The kitten was especially menacing, mewing at me from within the blue painted wooden frame, a single gray paw crossing out of the canvas as if it coulmx3kgE_mn807hBWLQvvE19wd leap from it’s confinement and onto my face. Beside it hung a handmade patchwork quilt featuring blond, pointy-hat-wooden-shoe-wearing dutch children holding hands, eyes lifted to a large twisted pretzel design embroidered across the top. It made me thirsty.

In the throws of career ambivalence I found work as an assistant for Dan, a tall handsome Wall Street Guy/ Folk Art Enthusiast who wanted to open a gallery on Manhattan’s swanky Upper East Side.  I would let contractors into the store for renovation, help choose the fonts for the awning and glass doors, and run paperwork to his Central Park West apartment.

“Everyone says opening in summer is a bad idea, but I’m doing it anyway” Dan confided, placing an Amish painted footstool under a large wooden barn door etched with the American Flag.  I affixed a tiny price sticker onto the side of it: $350. At this time of year the store’s target audience traded their duplexes and penthouses for beach cabanas and ocean dunes, anyone willing to buy Shaker furniture for Scientology prices would be gone for months.

Dan wanted another manager to work alongside me, and Chickie was smooth on the phone, poised and professional in person.  With her long, artfully draped dreadlocks, cocoa smooth skin and shiny red fingernails it was easy to believe that she was as awesome as she claimed.  With the silence of Madison Avenue screaming through the July heat and stagnant air hovering above the deserted sidewalks, we opened the gallery and sat, day after customer-free day, alone. So, we talked.

I told her about my restlessness, leaving a career without any ideas about the future. She had a  boyfriend who worshiped her, knowing she didn’t love him the same way and tolerating her wandering eye.  She enjoyed high end beauty products only found at department stores, large leather handbags and sharp, lemony perfume oil. She was particular about brands and labels, and thought my ignorance of them was as quaint as a wooden whirligig of a farmer milking a cow.

I started receiving credit cards I didn’t apply for in the mail, and soon our days were filled with untangling the mess. My voice speaking with customer service representatives echoed in the open space.  My card had been stolen and was being used to open accounts all over town. Macy’s, Bloomingdales, Saks Fifth Avenue….it was like the plastic was traveling abroad to exotic lands it would never see from my wallet. Every day brought more, and I was increasingly frustrated and impatient. Chickie watched and listened, sympathetic to my rage, assuring me the nightmare would end, eventually. It took weeks, the only benefit being that it offered more mental stimulation than staring at ceramic milk jugs.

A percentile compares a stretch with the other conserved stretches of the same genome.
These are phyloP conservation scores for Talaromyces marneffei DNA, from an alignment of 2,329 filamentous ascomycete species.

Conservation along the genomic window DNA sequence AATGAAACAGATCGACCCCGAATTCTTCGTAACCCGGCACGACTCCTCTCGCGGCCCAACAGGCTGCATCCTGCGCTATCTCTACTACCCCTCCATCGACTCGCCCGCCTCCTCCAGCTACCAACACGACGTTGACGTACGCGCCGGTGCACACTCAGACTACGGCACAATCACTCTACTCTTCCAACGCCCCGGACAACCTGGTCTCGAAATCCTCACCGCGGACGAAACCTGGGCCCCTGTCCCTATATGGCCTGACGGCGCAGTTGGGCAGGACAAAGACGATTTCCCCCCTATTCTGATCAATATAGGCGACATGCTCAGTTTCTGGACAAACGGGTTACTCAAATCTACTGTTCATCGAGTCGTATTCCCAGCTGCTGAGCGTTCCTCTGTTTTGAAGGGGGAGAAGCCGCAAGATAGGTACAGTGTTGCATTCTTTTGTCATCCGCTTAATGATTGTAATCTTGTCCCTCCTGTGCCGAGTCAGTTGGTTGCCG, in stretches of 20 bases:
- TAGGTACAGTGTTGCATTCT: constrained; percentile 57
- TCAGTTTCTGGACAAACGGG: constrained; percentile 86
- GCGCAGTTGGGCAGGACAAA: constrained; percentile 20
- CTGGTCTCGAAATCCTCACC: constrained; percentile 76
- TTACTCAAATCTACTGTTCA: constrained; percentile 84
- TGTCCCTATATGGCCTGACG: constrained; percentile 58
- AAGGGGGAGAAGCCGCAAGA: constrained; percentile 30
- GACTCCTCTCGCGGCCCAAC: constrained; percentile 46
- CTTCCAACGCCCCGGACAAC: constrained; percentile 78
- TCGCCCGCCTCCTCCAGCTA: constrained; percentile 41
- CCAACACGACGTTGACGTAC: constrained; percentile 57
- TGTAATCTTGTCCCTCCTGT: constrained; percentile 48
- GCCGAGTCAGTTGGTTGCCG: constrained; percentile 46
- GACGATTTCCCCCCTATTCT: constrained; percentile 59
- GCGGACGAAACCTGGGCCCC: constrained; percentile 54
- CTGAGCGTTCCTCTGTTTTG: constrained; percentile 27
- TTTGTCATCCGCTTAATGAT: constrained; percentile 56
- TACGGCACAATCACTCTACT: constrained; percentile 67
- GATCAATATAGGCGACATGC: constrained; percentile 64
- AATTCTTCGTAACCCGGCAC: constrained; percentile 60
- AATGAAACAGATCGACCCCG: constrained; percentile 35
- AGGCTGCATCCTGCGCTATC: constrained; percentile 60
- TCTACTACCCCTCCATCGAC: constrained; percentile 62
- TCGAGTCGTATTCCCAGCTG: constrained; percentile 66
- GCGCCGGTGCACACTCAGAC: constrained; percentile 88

I ran screaming one day in late August, quitting because I was unable to face another eight hours staring at chairs stenciled with roosters, but heard from Dan two months later.

“Do you know where Chickie is?” he asked in breathless, aggravated bursts, “I got a call from her PAROLE OFFICER after she stole my credit card” he huffed in all caps.  His voice cracked as he said the words, like a child bullied out of an ice cream cone.
“No. What was she in jail for?” I asked.
“Um, credit card fraud” he said, his tone steeped in a “stop being an idiot” vibe.
“She watched me go through hell when that happened to me,” I replied, shocked. “How could she do it to someone else?”
There was a short, judgmental pause.
“SHE stole your card” he spat, not even trying to hide his contempt for my dim stupidity, “She stole mine, and she stole yours.”
Suddenly there was a click, like a projector coming to life in my brain, and I saw myself sitting at the table in the empty store, exhausted by another day spent tracking down information and filling out liability forms. I leafed through the mound of papers detailing the stolen merchandise I had paid for.

“This is like if you went on a shopping spree” I said to Chickie, reading from a receipt from Lord and Taylor.  $600 of her brand of face lotion, her brand of perfume, her brand of jeans.
“Hilarious” she laughed through taunt lips as she applied $55 lipstick, using the reflection in the store window as a guide. “That thief has good taste.”

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